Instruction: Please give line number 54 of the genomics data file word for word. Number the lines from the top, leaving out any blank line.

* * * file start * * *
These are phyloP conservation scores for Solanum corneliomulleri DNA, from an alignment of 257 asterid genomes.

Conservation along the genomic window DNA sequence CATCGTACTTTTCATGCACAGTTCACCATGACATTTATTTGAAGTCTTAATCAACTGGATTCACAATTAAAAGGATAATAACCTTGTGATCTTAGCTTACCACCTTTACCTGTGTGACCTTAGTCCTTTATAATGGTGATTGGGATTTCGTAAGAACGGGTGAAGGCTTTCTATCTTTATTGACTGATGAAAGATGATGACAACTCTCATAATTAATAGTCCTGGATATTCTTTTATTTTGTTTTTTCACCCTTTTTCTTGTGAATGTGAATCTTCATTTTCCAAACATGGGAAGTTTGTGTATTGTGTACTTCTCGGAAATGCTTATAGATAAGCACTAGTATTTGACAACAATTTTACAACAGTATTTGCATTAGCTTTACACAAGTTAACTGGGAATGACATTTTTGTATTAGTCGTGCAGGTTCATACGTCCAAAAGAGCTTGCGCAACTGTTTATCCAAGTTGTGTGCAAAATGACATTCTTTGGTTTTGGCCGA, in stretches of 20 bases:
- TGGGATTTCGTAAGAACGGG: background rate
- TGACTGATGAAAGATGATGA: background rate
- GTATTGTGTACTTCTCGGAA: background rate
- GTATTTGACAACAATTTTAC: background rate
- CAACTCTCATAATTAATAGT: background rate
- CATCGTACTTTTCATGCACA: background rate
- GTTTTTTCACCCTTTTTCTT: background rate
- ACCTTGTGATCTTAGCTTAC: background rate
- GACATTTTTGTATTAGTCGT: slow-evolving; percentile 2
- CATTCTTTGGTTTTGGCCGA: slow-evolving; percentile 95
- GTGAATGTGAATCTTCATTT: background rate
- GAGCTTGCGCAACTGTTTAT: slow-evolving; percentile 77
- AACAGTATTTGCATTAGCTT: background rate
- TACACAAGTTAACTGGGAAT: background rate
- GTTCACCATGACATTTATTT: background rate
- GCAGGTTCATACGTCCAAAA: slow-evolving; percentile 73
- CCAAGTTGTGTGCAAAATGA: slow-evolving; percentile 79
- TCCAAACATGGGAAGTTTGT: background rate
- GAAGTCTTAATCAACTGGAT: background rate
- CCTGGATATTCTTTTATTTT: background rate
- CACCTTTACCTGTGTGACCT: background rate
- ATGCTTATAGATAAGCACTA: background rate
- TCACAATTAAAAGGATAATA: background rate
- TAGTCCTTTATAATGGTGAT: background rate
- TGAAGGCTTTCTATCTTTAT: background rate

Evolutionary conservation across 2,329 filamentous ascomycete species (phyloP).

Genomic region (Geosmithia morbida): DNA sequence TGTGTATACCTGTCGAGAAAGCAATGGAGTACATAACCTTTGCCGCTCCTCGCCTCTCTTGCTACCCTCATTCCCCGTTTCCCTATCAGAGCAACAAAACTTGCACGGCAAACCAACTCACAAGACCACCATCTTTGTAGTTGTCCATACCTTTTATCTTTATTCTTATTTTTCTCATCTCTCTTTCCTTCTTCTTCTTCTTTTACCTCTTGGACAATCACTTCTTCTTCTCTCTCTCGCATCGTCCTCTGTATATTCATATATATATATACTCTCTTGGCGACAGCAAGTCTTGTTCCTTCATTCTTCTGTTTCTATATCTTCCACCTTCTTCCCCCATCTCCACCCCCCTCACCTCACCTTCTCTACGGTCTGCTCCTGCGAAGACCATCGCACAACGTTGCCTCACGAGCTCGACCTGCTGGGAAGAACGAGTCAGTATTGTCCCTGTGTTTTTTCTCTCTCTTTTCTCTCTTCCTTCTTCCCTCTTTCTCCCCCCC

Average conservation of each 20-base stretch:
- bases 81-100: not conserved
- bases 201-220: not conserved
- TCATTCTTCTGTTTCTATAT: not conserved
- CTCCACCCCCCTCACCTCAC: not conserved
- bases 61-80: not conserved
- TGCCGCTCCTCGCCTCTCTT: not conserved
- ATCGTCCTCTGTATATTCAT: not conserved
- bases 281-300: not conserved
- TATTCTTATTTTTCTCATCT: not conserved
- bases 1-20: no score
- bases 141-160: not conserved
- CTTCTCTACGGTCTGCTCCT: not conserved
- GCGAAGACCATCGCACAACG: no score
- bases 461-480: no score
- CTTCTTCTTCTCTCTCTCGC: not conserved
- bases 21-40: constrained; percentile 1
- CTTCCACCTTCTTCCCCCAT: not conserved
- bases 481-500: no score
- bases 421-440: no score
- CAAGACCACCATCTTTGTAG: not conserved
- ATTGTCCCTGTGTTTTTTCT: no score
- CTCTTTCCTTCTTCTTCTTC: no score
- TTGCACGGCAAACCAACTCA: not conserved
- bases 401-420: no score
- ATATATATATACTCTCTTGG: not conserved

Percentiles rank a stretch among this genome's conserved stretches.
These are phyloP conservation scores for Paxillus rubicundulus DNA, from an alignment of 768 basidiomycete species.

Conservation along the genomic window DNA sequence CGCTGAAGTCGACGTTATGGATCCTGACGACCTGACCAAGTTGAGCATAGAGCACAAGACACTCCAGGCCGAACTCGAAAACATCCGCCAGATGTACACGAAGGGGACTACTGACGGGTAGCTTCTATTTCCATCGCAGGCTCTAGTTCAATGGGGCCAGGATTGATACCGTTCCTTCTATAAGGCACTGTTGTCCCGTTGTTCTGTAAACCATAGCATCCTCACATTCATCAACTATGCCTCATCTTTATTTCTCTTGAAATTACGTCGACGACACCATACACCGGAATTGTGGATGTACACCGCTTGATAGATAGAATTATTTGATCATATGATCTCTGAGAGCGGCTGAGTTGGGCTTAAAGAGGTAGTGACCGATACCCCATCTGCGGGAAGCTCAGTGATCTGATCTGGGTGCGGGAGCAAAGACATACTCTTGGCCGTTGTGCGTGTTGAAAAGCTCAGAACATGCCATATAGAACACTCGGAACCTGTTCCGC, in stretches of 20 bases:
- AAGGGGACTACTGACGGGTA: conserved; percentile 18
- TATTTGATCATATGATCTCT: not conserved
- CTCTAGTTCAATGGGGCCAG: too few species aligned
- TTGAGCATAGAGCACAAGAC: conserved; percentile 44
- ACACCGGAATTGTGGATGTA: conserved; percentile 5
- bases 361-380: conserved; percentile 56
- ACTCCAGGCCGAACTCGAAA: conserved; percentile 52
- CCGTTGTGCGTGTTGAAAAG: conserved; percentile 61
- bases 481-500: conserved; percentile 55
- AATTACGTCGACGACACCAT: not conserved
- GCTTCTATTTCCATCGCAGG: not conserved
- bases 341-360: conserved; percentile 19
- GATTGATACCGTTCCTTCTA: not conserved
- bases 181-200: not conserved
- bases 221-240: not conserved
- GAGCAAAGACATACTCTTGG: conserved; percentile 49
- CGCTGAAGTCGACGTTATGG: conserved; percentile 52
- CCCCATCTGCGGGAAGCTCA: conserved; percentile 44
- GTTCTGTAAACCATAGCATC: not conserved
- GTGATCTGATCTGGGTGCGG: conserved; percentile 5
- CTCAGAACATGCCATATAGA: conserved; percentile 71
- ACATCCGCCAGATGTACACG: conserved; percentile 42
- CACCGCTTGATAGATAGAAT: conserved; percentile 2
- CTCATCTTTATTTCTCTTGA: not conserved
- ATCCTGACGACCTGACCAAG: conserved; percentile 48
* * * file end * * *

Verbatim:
- bases 401-420: no score